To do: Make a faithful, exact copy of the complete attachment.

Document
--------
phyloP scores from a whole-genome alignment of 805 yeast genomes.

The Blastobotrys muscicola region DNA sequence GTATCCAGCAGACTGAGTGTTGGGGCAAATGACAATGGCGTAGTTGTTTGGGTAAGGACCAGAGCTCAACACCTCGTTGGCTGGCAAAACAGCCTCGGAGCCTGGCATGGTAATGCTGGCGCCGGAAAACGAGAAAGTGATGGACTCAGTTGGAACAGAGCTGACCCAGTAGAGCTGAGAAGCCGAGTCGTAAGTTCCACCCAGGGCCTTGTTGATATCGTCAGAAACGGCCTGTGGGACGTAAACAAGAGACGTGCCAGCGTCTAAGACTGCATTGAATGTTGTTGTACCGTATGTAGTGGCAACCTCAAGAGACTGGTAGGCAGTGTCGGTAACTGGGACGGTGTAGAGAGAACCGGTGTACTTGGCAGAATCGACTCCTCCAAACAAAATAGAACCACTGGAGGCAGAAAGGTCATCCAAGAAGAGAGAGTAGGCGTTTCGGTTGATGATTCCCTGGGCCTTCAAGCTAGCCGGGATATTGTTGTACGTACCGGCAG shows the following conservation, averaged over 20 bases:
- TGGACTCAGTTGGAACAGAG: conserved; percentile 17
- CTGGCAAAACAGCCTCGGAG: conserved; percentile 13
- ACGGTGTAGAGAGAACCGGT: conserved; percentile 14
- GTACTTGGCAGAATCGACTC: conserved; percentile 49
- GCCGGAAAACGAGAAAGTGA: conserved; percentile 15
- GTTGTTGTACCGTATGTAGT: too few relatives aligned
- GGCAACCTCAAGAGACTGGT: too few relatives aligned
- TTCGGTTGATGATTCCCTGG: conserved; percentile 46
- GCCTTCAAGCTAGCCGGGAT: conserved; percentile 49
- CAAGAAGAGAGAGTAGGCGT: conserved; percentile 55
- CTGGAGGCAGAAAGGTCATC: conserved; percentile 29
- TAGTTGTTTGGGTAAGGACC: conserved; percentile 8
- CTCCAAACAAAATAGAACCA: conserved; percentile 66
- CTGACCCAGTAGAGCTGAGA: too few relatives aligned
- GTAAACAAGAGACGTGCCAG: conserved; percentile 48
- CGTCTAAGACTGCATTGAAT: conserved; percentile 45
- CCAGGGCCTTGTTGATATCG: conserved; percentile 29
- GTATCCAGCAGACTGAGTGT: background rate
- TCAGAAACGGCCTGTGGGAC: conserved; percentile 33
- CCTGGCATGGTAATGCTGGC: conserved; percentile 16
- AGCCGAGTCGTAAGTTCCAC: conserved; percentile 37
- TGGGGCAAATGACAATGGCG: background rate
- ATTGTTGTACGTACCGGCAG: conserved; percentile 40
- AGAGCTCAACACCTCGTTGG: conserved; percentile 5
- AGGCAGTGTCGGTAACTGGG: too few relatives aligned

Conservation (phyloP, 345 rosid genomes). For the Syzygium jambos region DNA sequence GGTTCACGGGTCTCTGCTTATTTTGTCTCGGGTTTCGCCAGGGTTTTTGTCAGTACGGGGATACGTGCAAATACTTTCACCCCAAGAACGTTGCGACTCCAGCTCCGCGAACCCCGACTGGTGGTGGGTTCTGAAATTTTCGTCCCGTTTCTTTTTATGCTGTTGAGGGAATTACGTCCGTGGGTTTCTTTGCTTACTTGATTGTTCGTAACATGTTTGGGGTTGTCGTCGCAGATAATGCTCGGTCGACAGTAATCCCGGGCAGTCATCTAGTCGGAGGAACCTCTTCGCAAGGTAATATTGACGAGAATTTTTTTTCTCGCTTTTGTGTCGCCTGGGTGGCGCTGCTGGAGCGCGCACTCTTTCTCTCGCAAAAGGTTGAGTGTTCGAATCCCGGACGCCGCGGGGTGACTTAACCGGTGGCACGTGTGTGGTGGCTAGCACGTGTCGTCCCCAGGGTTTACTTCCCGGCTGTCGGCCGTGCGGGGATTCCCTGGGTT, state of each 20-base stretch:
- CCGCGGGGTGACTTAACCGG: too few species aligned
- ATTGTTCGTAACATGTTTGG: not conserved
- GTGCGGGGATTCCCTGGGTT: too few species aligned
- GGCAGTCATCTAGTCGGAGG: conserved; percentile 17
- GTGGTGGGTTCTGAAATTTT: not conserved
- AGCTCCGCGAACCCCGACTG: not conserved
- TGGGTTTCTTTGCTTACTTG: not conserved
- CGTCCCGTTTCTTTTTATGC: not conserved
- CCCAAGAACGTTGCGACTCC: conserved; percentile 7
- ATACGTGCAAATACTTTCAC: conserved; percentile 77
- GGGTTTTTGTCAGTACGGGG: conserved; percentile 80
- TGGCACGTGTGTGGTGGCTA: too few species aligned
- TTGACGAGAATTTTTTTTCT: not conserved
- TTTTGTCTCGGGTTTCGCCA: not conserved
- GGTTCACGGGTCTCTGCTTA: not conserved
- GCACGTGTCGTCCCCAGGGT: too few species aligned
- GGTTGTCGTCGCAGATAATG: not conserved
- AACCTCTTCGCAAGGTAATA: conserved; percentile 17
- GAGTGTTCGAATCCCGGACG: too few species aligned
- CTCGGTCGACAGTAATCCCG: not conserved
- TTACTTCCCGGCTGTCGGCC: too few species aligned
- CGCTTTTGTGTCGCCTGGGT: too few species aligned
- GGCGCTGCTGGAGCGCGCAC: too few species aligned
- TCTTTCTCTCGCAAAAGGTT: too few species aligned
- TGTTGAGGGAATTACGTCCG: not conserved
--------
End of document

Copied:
phyloP scores from a whole-genome alignment of 805 yeast genomes.

The Blastobotrys muscicola region DNA sequence GTATCCAGCAGACTGAGTGTTGGGGCAAATGACAATGGCGTAGTTGTTTGGGTAAGGACCAGAGCTCAACACCTCGTTGGCTGGCAAAACAGCCTCGGAGCCTGGCATGGTAATGCTGGCGCCGGAAAACGAGAAAGTGATGGACTCAGTTGGAACAGAGCTGACCCAGTAGAGCTGAGAAGCCGAGTCGTAAGTTCCACCCAGGGCCTTGTTGATATCGTCAGAAACGGCCTGTGGGACGTAAACAAGAGACGTGCCAGCGTCTAAGACTGCATTGAATGTTGTTGTACCGTATGTAGTGGCAACCTCAAGAGACTGGTAGGCAGTGTCGGTAACTGGGACGGTGTAGAGAGAACCGGTGTACTTGGCAGAATCGACTCCTCCAAACAAAATAGAACCACTGGAGGCAGAAAGGTCATCCAAGAAGAGAGAGTAGGCGTTTCGGTTGATGATTCCCTGGGCCTTCAAGCTAGCCGGGATATTGTTGTACGTACCGGCAG shows the following conservation, averaged over 20 bases:
- TGGACTCAGTTGGAACAGAG: conserved; percentile 17
- CTGGCAAAACAGCCTCGGAG: conserved; percentile 13
- ACGGTGTAGAGAGAACCGGT: conserved; percentile 14
- GTACTTGGCAGAATCGACTC: conserved; percentile 49
- GCCGGAAAACGAGAAAGTGA: conserved; percentile 15
- GTTGTTGTACCGTATGTAGT: too few relatives aligned
- GGCAACCTCAAGAGACTGGT: too few relatives aligned
- TTCGGTTGATGATTCCCTGG: conserved; percentile 46
- GCCTTCAAGCTAGCCGGGAT: conserved; percentile 49
- CAAGAAGAGAGAGTAGGCGT: conserved; percentile 55
- CTGGAGGCAGAAAGGTCATC: conserved; percentile 29
- TAGTTGTTTGGGTAAGGACC: conserved; percentile 8
- CTCCAAACAAAATAGAACCA: conserved; percentile 66
- CTGACCCAGTAGAGCTGAGA: too few relatives aligned
- GTAAACAAGAGACGTGCCAG: conserved; percentile 48
- CGTCTAAGACTGCATTGAAT: conserved; percentile 45
- CCAGGGCCTTGTTGATATCG: conserved; percentile 29
- GTATCCAGCAGACTGAGTGT: background rate
- TCAGAAACGGCCTGTGGGAC: conserved; percentile 33
- CCTGGCATGGTAATGCTGGC: conserved; percentile 16
- AGCCGAGTCGTAAGTTCCAC: conserved; percentile 37
- TGGGGCAAATGACAATGGCG: background rate
- ATTGTTGTACGTACCGGCAG: conserved; percentile 40
- AGAGCTCAACACCTCGTTGG: conserved; percentile 5
- AGGCAGTGTCGGTAACTGGG: too few relatives aligned

Conservation (phyloP, 345 rosid genomes). For the Syzygium jambos region DNA sequence GGTTCACGGGTCTCTGCTTATTTTGTCTCGGGTTTCGCCAGGGTTTTTGTCAGTACGGGGATACGTGCAAATACTTTCACCCCAAGAACGTTGCGACTCCAGCTCCGCGAACCCCGACTGGTGGTGGGTTCTGAAATTTTCGTCCCGTTTCTTTTTATGCTGTTGAGGGAATTACGTCCGTGGGTTTCTTTGCTTACTTGATTGTTCGTAACATGTTTGGGGTTGTCGTCGCAGATAATGCTCGGTCGACAGTAATCCCGGGCAGTCATCTAGTCGGAGGAACCTCTTCGCAAGGTAATATTGACGAGAATTTTTTTTCTCGCTTTTGTGTCGCCTGGGTGGCGCTGCTGGAGCGCGCACTCTTTCTCTCGCAAAAGGTTGAGTGTTCGAATCCCGGACGCCGCGGGGTGACTTAACCGGTGGCACGTGTGTGGTGGCTAGCACGTGTCGTCCCCAGGGTTTACTTCCCGGCTGTCGGCCGTGCGGGGATTCCCTGGGTT, state of each 20-base stretch:
- CCGCGGGGTGACTTAACCGG: too few species aligned
- ATTGTTCGTAACATGTTTGG: not conserved
- GTGCGGGGATTCCCTGGGTT: too few species aligned
- GGCAGTCATCTAGTCGGAGG: conserved; percentile 17
- GTGGTGGGTTCTGAAATTTT: not conserved
- AGCTCCGCGAACCCCGACTG: not conserved
- TGGGTTTCTTTGCTTACTTG: not conserved
- CGTCCCGTTTCTTTTTATGC: not conserved
- CCCAAGAACGTTGCGACTCC: conserved; percentile 7
- ATACGTGCAAATACTTTCAC: conserved; percentile 77
- GGGTTTTTGTCAGTACGGGG: conserved; percentile 80
- TGGCACGTGTGTGGTGGCTA: too few species aligned
- TTGACGAGAATTTTTTTTCT: not conserved
- TTTTGTCTCGGGTTTCGCCA: not conserved
- GGTTCACGGGTCTCTGCTTA: not conserved
- GCACGTGTCGTCCCCAGGGT: too few species aligned
- GGTTGTCGTCGCAGATAATG: not conserved
- AACCTCTTCGCAAGGTAATA: conserved; percentile 17
- GAGTGTTCGAATCCCGGACG: too few species aligned
- CTCGGTCGACAGTAATCCCG: not conserved
- TTACTTCCCGGCTGTCGGCC: too few species aligned
- CGCTTTTGTGTCGCCTGGGT: too few species aligned
- GGCGCTGCTGGAGCGCGCAC: too few species aligned
- TCTTTCTCTCGCAAAAGGTT: too few species aligned
- TGTTGAGGGAATTACGTCCG: not conserved